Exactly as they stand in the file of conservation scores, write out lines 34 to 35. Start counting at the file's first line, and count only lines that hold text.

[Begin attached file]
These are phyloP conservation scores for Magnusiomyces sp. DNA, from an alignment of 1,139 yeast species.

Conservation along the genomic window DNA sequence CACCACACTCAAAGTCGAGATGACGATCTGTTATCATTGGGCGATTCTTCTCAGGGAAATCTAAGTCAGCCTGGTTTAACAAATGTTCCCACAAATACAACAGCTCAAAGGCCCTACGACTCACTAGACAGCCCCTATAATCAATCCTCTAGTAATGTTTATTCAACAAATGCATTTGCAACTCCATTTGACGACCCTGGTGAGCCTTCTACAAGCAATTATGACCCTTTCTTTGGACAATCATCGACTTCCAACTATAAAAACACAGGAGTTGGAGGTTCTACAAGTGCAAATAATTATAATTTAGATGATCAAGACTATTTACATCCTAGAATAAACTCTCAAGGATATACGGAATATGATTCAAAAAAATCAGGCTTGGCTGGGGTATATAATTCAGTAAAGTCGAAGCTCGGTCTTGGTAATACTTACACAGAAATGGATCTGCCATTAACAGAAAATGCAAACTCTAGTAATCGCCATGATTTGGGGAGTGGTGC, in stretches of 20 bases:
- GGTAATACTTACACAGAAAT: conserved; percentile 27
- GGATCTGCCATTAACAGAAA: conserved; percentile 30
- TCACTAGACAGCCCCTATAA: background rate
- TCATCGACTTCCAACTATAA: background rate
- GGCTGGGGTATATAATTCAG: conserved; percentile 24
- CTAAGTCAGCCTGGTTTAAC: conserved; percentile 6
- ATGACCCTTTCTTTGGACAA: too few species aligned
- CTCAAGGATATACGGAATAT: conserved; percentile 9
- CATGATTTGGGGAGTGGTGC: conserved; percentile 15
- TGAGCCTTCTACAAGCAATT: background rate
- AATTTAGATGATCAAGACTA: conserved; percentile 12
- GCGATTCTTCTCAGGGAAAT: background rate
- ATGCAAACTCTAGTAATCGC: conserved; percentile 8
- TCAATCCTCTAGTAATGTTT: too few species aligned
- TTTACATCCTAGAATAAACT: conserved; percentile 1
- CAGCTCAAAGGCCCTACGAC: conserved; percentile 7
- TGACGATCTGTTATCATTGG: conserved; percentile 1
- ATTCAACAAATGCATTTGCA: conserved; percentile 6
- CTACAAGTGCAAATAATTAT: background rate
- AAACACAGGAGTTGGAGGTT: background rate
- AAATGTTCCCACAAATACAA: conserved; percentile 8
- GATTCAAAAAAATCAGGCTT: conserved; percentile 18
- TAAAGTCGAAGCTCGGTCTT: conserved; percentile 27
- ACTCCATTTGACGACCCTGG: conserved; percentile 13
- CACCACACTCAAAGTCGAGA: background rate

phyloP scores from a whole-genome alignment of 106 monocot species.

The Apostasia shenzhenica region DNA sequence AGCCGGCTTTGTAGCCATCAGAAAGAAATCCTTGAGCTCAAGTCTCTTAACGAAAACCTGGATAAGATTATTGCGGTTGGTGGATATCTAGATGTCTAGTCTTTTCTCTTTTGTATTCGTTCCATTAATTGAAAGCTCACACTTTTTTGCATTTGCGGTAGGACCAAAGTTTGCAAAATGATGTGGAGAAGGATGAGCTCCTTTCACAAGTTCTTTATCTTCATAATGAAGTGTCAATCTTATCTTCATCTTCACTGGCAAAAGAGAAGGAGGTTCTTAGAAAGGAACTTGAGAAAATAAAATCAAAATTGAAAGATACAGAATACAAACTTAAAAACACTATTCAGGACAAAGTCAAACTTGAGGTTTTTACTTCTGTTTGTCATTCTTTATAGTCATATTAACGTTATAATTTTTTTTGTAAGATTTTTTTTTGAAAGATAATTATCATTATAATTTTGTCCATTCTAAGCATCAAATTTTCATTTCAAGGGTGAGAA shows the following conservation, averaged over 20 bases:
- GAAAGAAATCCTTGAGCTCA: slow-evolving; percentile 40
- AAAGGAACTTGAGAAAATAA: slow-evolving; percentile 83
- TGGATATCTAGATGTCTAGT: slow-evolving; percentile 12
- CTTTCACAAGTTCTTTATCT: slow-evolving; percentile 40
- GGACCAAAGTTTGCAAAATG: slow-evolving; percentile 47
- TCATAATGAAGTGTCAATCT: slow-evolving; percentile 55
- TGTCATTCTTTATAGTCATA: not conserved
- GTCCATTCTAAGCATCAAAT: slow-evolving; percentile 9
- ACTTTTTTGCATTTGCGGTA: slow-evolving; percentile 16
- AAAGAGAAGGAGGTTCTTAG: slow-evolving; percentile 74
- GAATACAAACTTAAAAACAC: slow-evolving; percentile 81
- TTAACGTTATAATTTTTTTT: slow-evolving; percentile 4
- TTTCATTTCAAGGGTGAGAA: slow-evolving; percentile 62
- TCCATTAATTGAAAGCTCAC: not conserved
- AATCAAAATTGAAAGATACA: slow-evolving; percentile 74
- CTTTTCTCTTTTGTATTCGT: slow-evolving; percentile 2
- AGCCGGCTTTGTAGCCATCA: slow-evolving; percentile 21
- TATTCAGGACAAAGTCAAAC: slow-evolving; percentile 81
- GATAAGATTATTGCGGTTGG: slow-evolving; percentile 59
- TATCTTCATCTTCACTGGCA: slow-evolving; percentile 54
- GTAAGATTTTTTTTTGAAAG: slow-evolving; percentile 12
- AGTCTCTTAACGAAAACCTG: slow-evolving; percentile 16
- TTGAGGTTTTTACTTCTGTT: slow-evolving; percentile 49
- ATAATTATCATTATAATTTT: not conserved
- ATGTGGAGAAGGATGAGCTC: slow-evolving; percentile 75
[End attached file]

- GGACCAAAGTTTGCAAAATG: slow-evolving; percentile 47
- TCATAATGAAGTGTCAATCT: slow-evolving; percentile 55